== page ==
Max Weber research
The research encompasses many aspects of Weber’s thought: his idea of modernity as a “steel-hard shell” (which Talcott Parsons mistakenly rendered as an “iron cage”), his analysis of the 1905 and 1917 Russian Revolutions, his 1904-05 article on “The Protestant Ethic and the ‘Spirit’ of Capitalism” and Weber’s responses to critics. In particular the Weber research identifies the sources and maps the dimensions of Weber’s political theory of “Caesarism,” showing how it morphed into the far more famous theory of Charisma.
- Caesarism, Charisma and Fate: Historical Sources and Modern Resonances in the Work of Max Weber (Author), New Brunswick, N.J. Transaction, 2008, pp. 243.
- Journal of Classical Sociology. Special Issue on the Centenary of Max Weber’s “Protestant Ethic”. Guest Editor. 5:1 (2005).
- The Protestant Ethic and the Spirit of Capitalism and Other Writings (Co-editor/translator [with Gordon C. Wells]), New York: Penguin, 2002, pp. 392.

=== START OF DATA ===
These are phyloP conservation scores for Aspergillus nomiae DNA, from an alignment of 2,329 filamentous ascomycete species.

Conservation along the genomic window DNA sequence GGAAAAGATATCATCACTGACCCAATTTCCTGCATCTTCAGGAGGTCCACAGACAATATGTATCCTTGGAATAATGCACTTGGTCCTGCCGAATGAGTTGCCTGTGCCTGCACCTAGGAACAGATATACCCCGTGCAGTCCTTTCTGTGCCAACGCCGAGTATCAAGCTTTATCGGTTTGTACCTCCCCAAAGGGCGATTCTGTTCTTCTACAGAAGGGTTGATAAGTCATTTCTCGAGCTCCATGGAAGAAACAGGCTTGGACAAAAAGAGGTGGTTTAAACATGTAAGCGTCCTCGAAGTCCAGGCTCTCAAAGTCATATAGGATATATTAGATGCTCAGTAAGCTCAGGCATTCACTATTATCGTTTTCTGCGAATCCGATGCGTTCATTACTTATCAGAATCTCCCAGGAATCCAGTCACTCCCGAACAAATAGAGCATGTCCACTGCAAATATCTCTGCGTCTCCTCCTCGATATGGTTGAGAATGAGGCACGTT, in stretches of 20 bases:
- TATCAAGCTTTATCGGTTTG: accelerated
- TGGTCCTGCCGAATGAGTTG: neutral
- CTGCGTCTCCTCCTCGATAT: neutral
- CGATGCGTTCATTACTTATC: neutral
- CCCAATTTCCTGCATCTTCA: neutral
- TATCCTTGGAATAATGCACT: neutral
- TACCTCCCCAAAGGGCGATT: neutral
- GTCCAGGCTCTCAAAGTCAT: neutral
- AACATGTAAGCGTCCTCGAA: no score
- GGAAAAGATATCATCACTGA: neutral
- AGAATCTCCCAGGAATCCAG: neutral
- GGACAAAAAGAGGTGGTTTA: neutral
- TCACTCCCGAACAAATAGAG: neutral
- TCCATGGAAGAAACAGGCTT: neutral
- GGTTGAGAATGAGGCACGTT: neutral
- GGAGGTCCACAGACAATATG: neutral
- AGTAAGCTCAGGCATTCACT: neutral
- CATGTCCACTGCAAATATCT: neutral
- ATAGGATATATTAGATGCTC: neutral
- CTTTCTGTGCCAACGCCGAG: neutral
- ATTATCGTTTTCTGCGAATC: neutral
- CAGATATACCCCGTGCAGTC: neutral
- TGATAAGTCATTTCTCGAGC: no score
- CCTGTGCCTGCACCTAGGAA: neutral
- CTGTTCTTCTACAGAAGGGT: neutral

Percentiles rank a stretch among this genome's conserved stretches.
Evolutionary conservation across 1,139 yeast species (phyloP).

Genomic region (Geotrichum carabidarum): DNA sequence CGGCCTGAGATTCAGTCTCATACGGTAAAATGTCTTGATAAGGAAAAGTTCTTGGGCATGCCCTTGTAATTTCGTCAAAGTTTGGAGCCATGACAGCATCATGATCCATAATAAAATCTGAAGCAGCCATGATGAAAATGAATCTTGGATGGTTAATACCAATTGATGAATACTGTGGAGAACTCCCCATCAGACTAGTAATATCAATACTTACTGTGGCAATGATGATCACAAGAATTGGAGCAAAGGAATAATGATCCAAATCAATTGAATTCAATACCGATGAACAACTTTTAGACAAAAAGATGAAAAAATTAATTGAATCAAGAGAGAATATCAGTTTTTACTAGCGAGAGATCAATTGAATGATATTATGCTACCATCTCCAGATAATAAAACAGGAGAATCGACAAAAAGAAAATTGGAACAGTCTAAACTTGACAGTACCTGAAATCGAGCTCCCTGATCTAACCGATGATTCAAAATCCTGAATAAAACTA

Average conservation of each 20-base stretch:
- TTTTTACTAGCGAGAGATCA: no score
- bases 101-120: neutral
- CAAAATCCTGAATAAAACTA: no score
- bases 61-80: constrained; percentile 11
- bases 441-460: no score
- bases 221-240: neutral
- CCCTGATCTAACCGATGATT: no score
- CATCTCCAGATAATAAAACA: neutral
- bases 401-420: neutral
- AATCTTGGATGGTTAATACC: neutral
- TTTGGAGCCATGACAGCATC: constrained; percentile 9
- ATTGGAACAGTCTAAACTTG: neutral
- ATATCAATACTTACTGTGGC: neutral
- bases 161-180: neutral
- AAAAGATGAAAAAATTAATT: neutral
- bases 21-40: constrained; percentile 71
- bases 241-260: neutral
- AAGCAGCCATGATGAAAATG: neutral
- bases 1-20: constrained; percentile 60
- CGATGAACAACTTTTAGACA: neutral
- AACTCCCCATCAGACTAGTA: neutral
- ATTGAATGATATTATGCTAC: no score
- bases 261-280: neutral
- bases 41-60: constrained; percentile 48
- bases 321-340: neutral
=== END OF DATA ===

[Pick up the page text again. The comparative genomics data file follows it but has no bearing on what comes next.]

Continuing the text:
- “Max Weber and the Avatars of Caesarism,” in Dictatorship in History and Theory: Bonapartism, Caesarism, Totalitarianism (Co-editor [with Melvin Richter] and contributor), Cambridge: Cambridge University Press, 2004, pp. 155-174.
- “The Iron Cage and the Shell as Hard as Steel: Parsons, Weber and the stahlhartes Gehäuse metaphor in The Protestant Ethic and the Spirit of Capitalism,” History and Theory 40:2, 2001, pp. 153-169.
- Max Weber: The Russian Revolutions, (Co-editor/translator, Gordon C. Wells), Cornell University Press, 1995, pp. 287.